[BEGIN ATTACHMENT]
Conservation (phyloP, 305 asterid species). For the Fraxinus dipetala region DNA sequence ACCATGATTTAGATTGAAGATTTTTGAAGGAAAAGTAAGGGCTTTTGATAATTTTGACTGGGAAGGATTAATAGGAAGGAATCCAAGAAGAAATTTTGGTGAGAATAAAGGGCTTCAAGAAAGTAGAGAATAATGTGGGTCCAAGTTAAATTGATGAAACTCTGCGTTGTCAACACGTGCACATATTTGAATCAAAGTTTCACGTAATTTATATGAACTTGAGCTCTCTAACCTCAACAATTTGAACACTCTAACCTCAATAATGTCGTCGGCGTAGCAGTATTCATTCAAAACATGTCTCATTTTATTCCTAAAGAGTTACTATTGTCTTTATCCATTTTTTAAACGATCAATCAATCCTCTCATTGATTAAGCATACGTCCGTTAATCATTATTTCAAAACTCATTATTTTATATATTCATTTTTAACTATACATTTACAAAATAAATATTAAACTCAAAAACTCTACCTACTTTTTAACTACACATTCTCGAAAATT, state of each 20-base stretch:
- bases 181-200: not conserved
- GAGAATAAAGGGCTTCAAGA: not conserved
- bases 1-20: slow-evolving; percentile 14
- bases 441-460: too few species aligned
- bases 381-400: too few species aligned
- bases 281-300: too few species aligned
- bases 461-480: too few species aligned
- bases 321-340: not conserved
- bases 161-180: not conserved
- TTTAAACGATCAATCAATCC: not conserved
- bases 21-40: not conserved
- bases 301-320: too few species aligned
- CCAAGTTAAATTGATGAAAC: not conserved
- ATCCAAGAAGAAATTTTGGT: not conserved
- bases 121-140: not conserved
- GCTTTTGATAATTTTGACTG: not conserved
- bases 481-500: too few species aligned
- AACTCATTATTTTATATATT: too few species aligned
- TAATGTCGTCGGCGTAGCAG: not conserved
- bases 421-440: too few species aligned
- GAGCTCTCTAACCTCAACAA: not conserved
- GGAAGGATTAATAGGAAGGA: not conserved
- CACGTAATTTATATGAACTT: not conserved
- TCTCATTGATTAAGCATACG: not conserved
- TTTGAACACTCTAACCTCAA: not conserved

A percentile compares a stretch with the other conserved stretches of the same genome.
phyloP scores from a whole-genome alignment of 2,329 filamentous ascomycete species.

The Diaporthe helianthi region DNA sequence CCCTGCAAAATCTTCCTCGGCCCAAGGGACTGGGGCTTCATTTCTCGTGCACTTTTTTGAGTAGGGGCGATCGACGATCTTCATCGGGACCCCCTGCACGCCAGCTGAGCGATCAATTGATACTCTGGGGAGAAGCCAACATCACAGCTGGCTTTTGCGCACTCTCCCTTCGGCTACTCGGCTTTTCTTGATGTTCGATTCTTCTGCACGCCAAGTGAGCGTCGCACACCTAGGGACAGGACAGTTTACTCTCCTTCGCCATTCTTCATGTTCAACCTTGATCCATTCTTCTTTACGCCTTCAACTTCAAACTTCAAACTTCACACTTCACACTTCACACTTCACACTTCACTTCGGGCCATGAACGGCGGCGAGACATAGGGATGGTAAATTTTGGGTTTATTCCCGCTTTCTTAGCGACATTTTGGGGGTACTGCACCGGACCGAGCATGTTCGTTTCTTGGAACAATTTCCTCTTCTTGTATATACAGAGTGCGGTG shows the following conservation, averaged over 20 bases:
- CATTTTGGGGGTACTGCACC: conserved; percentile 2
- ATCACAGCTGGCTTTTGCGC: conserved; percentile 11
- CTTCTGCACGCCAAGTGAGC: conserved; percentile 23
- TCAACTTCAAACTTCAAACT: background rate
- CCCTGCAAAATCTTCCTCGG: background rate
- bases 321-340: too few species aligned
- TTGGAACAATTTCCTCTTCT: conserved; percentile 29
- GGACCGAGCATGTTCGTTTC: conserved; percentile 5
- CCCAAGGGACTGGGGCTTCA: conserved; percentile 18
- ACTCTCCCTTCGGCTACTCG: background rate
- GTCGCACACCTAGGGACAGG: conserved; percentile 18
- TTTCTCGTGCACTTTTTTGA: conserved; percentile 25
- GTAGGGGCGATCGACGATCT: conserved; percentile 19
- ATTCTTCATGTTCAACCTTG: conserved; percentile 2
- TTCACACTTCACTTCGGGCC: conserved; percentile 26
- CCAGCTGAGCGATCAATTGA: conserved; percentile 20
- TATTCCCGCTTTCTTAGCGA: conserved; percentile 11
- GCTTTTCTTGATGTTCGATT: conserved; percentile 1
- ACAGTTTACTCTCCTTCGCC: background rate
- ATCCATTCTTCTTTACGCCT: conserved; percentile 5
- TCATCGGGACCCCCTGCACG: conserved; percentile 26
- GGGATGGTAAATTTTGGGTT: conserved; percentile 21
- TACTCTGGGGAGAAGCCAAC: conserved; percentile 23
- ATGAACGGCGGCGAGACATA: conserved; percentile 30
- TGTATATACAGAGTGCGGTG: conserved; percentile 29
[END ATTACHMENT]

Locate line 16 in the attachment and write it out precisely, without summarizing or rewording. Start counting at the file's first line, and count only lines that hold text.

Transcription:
- bases 121-140: not conserved